RECENTLY, the Minister of Information and Culture, Alhaji Lai Mohammed, launched a campaign against fake news in the country. He hinged the initiative on the perception that fake news constitutes a tinderbox with the potential to culminate in a conflagration if not tamed. While acknowledging that fake news is a matter of rising global concern, the minister observed that “In a multiethnic and multireligious country like ours, fake news is a time bomb.”
Defined by the New York Times as “a made-up story with an intention to deceive,” fake news more often than not creates fear and bigotry and has, in a few instances, triggered unprecedented calamities in a few countries in the Middle East and Africa. Therefore, as noted by the minister, the menace is a veritable threat to democracy because “mixed with hate speech, it is a disaster waiting to happen.” Fake news being a potential catalyst for catastrophe, the need to curb it in Nigeria cannot be overemphasised, particularly given the cultural diversity in the country. However, for the fight against fake news to be meaningful and to succeed, the authorities must seriously tackle some of the main causative factors, one of which is the gradual loss of public confidence in the institutions of government.
Years of failure to meet the basic needs of the citizens despite the government’s endless promises and regardless of the abundant resources at the disposal of the authorities have led to schism. The repugnant and flamboyant lifestyles of the elite, especially the political class, elicit bottled-up emotions and anger in the citizenry, some of which a bad few can latch onto to create utter chaos. The lack of transparency in government activities has equally contributed to the yawning gap between the government and the citizens. The mismanagement of the collective patrimony evokes suspicion and strengthens the rumour mill, with the latter becoming an alternative source of information to the less perceptive in the society.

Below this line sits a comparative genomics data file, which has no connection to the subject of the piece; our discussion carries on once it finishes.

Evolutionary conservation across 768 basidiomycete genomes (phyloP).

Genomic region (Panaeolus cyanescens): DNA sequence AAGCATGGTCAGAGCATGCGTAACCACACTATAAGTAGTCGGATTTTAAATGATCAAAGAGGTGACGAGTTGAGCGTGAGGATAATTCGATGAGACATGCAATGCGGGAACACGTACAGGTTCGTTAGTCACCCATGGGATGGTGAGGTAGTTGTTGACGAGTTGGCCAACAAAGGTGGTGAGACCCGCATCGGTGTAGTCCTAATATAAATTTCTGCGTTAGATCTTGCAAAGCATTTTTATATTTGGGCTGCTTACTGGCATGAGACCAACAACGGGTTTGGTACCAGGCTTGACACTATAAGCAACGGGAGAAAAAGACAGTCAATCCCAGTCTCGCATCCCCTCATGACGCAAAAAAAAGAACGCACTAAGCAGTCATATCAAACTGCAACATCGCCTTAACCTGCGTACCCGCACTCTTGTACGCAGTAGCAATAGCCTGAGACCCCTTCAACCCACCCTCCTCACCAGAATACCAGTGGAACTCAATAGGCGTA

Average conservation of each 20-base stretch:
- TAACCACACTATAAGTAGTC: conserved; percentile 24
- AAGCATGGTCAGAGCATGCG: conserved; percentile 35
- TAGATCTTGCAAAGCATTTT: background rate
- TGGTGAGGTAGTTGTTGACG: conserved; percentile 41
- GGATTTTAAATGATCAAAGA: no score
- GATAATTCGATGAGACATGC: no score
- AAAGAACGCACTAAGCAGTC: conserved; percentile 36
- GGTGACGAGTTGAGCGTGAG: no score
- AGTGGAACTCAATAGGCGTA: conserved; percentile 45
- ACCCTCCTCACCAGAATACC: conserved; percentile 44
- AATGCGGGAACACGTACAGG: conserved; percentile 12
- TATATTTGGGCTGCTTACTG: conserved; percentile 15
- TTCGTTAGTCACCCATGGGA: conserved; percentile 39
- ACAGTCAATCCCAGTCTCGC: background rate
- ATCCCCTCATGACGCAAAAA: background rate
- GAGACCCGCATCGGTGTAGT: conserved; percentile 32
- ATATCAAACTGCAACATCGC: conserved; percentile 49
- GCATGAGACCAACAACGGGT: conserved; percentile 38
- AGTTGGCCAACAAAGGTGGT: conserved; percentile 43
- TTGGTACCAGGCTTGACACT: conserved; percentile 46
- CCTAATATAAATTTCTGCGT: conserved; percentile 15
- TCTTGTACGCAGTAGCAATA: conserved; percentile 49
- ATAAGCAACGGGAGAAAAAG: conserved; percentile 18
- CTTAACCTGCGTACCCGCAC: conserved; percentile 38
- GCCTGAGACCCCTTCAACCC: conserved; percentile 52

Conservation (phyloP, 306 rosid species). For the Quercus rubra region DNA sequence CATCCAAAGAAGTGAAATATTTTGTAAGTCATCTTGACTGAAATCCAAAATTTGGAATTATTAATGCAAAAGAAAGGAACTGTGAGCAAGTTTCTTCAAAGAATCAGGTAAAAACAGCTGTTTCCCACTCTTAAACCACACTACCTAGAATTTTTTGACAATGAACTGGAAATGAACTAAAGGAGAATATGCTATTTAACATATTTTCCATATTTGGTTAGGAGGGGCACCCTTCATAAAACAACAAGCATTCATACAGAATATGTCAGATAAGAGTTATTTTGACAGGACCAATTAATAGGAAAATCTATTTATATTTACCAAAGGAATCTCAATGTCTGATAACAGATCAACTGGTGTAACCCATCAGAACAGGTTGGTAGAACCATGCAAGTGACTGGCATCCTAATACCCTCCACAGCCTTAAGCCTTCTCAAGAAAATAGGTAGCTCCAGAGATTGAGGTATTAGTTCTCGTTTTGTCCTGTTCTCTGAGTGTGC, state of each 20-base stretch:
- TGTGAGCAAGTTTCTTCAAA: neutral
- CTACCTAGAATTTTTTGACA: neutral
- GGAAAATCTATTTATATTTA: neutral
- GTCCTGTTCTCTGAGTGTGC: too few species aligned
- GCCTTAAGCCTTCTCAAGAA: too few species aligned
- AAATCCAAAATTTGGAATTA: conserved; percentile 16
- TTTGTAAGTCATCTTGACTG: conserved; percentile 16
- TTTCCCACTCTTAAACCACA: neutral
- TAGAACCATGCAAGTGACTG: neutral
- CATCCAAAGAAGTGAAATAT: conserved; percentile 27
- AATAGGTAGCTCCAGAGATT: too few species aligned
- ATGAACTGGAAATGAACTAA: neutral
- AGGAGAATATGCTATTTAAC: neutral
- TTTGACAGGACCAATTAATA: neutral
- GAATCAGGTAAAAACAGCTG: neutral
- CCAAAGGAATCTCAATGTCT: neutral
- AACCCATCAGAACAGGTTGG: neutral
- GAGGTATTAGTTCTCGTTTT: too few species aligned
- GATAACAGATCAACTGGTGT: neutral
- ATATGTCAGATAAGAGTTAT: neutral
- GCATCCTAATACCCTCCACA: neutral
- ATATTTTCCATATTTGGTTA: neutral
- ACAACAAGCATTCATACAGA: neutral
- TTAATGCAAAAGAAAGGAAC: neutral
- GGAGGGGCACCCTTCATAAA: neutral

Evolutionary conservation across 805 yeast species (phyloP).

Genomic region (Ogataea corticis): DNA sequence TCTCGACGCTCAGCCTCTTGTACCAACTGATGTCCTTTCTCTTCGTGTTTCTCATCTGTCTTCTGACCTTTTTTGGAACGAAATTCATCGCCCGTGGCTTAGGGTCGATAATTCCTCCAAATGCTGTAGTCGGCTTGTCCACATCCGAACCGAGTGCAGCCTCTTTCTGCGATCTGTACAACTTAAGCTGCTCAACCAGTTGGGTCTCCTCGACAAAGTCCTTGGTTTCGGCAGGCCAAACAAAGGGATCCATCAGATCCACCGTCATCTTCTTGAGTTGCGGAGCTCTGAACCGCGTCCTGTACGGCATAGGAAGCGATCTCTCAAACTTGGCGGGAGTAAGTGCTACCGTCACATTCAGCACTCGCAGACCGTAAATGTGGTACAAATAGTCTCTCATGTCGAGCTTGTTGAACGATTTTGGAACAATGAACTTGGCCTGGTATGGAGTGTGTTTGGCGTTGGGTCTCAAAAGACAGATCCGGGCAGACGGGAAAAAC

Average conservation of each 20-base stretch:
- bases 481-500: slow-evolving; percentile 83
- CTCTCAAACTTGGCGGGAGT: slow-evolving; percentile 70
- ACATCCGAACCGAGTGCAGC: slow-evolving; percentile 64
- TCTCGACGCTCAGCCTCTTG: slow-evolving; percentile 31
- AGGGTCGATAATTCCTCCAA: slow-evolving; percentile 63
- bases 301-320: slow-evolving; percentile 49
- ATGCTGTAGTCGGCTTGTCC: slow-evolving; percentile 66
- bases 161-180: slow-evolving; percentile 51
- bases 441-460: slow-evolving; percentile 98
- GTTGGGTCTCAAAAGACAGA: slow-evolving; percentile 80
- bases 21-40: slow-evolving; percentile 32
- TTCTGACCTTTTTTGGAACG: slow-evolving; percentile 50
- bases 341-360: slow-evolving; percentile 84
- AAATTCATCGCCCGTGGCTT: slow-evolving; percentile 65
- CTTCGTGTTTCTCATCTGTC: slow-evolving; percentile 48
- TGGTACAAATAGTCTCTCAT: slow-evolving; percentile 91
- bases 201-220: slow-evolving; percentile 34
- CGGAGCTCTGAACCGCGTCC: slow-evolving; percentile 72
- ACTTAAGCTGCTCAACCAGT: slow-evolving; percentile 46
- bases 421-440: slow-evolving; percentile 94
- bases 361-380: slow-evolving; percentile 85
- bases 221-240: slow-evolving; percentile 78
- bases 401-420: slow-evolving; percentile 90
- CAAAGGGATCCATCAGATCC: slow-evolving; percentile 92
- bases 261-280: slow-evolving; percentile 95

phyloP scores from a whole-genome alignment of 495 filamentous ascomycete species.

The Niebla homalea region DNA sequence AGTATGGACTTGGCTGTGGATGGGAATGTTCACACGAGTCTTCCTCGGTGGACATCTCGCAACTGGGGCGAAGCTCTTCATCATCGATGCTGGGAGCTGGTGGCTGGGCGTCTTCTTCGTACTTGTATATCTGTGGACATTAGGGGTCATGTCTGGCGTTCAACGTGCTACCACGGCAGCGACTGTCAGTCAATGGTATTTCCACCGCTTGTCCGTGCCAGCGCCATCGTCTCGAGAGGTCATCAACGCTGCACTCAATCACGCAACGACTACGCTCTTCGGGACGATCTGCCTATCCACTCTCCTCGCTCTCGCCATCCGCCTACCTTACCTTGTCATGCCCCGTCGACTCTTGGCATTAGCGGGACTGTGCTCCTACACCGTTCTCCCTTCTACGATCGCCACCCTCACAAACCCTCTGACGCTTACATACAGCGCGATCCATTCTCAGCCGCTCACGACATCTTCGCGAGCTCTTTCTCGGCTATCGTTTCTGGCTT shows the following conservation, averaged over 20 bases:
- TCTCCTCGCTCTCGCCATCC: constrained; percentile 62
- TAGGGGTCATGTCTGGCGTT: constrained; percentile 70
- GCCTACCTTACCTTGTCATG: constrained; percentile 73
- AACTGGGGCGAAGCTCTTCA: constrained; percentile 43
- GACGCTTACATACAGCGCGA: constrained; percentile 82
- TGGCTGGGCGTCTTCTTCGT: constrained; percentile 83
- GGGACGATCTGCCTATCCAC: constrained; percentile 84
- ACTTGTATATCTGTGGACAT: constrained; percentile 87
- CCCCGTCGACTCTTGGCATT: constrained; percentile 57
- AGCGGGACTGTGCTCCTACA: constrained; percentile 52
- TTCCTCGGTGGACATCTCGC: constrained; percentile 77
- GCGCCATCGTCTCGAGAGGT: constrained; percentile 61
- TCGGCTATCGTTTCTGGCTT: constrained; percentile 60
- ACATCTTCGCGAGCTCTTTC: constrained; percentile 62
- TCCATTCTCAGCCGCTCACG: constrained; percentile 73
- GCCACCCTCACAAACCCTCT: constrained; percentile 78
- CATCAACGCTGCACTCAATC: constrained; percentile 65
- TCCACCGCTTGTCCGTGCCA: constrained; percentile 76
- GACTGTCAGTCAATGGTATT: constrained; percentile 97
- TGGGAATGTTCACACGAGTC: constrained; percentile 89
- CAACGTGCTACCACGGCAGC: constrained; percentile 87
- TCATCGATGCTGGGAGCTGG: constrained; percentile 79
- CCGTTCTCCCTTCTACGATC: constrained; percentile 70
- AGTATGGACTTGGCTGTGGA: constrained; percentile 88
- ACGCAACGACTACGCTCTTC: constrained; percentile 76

In any case, flagrant abuse of the coercive agencies of the state has led to animosity, such that the police, for example, are no longer seen as ‘your friend.’ Another fundamental problem underlying the fake news menace is the increasing fad in official quarters of throwing up patent falsehoods on crucial national matters, even against unimpeachable evidences to the contrary. Purveyors of fake news often capitalise on such anomalies without considering the far-reaching implications for societal harmony and concord. Therefore, desirable as the campaign against fake news is, the government must rise above the mere declaration by the minister that the fight would be an active collaboration with digital as well as traditional media and the National Orientation Agency (NOA). It must walk the talk, particularly because of the pervasive fear that the campaign could be a subterranean move to muzzle the press and curtail the freedom of Nigerians as a whole.
Again, this is why the twin issue of trust and confidence remain germane and fundamental. Based on experience, most media professionals are bound to regard as mere rhetoric, the statement by the minister that the authorities “Do not intend to resort to coercion or censorship” but to appeal to all Nigerians to play their active part.” No doubt, the media as the fourth estate of the realm has a crucial role in the battle to tame the menace of fake news. Media professionals need to be more vigilant, circumspect and careful in dishing out news. They must be adept at sifting the chaff from the grain and be gatekeepers indeed.
They must play their traditional roles effectively in order to avoid further loss of credibility and confidence in the media industry as the real source of news. As the conscience of the society, the media must enhance its capacity and mechanism for fact-checking to arrest what some experts describe as the viral cycle of fake news, because the so-called ‘hot news’ trending in the social media could be the handiwork of the spin doctors of a paymaster with sinister motives.
Nonetheless, the war on fake news should not in any way undermine the fundamental freedom of the press and free speech. The government should be more open in its activities. It should strengthen institutions and not encourage a power-hungry few to make the rest of the society prisoners.